What You Need to Know About Blue Cohosh

Benefits, Uses, and More

blue cohosh
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Blue cohosh (Caulophyllum thalictroides) is an herb available in dietary supplement form. Long used as medicine in Native American tribes, it's sometimes referred to as a uterine tonic (i.e., a substance that helps improve muscle tone in the uterus). While blue cohosh is used in alternative medicine to enhance women's health, there's also some concern that it may have harmful effects.

Uses for Blue Cohosh

Because blue cohosh is thought to suppress muscle spasms, it's often used in alternative medicine to soothe cramps (such as menstrual cramps and stomach cramps).

Proponents also suggest blue cohosh can help treat the following health issues:

Additionally, blue cohosh is said to promote menstrual flow, stimulate circulation, increase the flow of urine, and act as a laxative.

Since blue cohosh is thought to increase muscle tone in the uterus, it's also used in folk medicine as a childbirth aid.

The Benefits of Blue Cohosh

So far, there's very limited scientific support for the purported health benefits of blue cohosh. The available research on the herb's health effects includes a 2012 study from Evidence-Based Complementary and Alternative Medicine, which found that certain compounds in blue cohosh may reduce inflammation.

In a series of laboratory experiments, researchers from the 2012 study determined that blue cohosh extract may inhibit the expression of some pro-inflammatory cells.

Although the study's authors conclude that blue cohosh shows promise in the treatment of inflammation-related diseases, further research testing the herb's anti-inflammatory effects is lacking.

Blue Cohosh and Birth Defects

Some research shows that use of blue cohosh during pregnancy may lead to the development of birth defects.

For a report published in the Canadian Journal of Clinical Pharmacology in 2008, investigators analyzed the available research on the use and safety of blue cohosh during pregnancy and breastfeeding. Their findings indicate that blue cohosh may have effects that could interfere with physiological development of the fetus when consumed during pregnancy.

The investigators also found case reports linking use of blue cohosh at the time of delivery with incidence of stroke, heart failure, and other serious cardiac events. Given these findings, the report's authors state that blue cohosh should be used with extreme caution during pregnancy and taken only under medical supervision.

Caveats

Blue cohosh may cause a number of adverse effects, including:

In addition, blue cohosh may aggravate many health problems, including angina, diabetes, and high blood pressure.

Since certain compounds found in blue cohosh may have estrogen-like effects, it may be harmful to people with hormone-sensitive conditions (such as hormone-dependent cancers, endometriosis, and uterine fibroids).

Keep in mind that supplements haven't been tested for safety and dietary supplements are largely unregulated. In some cases, the product may deliver doses that differ from the specified amount for each herb. In other cases, the product may be contaminated with other substances such as metals. You can get further tips on using supplements here.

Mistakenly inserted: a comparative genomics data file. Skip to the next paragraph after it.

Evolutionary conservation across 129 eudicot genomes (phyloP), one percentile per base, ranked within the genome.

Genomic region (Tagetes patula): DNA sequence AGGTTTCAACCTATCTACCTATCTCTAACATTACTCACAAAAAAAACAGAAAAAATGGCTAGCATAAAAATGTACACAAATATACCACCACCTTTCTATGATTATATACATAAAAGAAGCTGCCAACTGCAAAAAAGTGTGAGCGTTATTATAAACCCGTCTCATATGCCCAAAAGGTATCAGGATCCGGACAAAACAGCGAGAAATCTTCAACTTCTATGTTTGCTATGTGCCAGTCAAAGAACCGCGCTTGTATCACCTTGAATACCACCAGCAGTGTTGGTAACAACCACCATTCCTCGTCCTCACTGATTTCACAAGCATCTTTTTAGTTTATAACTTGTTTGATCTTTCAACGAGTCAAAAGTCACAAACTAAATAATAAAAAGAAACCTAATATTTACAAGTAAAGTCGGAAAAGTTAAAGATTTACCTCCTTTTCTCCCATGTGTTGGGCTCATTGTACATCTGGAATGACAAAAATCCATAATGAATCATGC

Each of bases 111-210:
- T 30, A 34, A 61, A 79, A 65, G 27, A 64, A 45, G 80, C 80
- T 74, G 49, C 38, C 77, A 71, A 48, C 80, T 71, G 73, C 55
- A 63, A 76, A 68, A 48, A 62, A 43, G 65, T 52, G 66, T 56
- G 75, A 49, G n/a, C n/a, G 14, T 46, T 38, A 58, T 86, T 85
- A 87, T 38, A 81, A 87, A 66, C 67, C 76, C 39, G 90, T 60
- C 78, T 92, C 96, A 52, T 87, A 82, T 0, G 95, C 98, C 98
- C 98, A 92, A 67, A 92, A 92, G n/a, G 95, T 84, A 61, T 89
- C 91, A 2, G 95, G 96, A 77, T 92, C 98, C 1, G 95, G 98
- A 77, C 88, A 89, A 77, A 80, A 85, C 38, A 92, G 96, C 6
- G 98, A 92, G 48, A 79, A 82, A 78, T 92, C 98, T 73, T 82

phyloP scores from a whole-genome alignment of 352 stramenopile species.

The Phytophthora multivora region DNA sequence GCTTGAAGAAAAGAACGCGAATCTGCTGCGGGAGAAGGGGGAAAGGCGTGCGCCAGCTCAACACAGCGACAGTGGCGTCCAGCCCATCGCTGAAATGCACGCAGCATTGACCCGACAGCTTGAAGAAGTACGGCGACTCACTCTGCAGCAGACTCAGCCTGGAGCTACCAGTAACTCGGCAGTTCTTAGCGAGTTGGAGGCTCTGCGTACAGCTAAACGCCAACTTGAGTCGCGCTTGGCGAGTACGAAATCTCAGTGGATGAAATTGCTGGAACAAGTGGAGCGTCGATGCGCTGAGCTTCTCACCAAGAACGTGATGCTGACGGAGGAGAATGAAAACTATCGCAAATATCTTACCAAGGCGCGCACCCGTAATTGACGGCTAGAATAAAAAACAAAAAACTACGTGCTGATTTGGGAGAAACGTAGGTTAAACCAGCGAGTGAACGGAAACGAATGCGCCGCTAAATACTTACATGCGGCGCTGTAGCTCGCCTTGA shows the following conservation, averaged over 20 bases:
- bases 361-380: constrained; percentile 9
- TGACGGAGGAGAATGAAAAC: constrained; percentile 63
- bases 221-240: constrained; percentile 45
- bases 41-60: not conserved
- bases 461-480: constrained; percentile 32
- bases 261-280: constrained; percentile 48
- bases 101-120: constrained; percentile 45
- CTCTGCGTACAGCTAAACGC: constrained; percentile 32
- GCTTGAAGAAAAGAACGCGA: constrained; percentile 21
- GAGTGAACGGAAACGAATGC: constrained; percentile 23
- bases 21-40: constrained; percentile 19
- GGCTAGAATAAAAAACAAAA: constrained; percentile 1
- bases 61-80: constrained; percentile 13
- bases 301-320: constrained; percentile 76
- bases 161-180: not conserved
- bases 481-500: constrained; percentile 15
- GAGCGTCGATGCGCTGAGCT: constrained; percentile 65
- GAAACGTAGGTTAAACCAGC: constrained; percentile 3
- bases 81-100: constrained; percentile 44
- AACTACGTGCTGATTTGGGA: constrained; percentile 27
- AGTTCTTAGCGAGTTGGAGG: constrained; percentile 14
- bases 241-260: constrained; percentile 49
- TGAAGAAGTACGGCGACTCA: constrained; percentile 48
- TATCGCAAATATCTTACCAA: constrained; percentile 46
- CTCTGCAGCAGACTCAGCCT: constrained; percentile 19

Alternatives to Blue Cohosh

Many other natural substances may help improve women's health. For example, there's some evidence that soy may help ease hot flashes in women undergoing menopause, strengthen bones, and slightly reduce risk of breast cancer

For help in alleviating menstrual pain, consider use of such remedies as omega-3 fatty acids, ginger, and dong quai (an herb used in traditional Chinese medicine). Undergoing massage or acupressure may also help soothe menstrual cramps.

In addition, research suggests that aromatherapy involving the use of essential oils of lavender, clary sage, and rose may help lessen menstrual cramps.

Where to Find It

Many natural-foods stores and stores specializing in herbal products sell blue cohosh in dietary supplement form. You can also purchase blue cohosh supplements online. 

Using Blue Cohosh

Due to the limited research and safety concerns, it's too soon to recommend blue cohosh as a treatment for any condition. If you're considering using it, make sure to consult your physician first. It's also important to note that self-treating and avoiding or delaying standard care may have serious consequences.

Sources

Dugoua JJ, Perri D, Seely D, Mills E, Koren G. "Safety and efficacy of blue cohosh (Caulophyllum thalictroides) during pregnancy and lactation." Can J Clin Pharmacol. 2008 Winter;15(1):e66-73.

Lee Y, Jung JC, Ali Z, Khan IA, Oh S. "Anti-Inflammatory Effect of Triterpene Saponins Isolated from Blue Cohosh (Caulophyllum thalictroides)." Evid Based Complement Alternat Med. 2012;2012:798192.

Wu M, Hu Y, Ali Z, Khan IA, Verlangeiri AJ, Dasmahapatra AK. "Teratogenic effects of blue cohosh (Caulophyllum thalictroides) in Japanese medaka (Oryzias latipes) are probably mediated through GATA2/EDN1 signaling pathway." Chem Res Toxicol. 2010 Aug 16;23(8):1405-16.

Disclaimer: The information contained on this site is intended for educational purposes only and is not a substitute for advice, diagnosis or treatment by a licensed physician. It is not meant to cover all possible precautions, drug interactions, circumstances or adverse effects. You should seek prompt medical care for any health issues and consult your doctor before using alternative medicine or making a change to your regimen.

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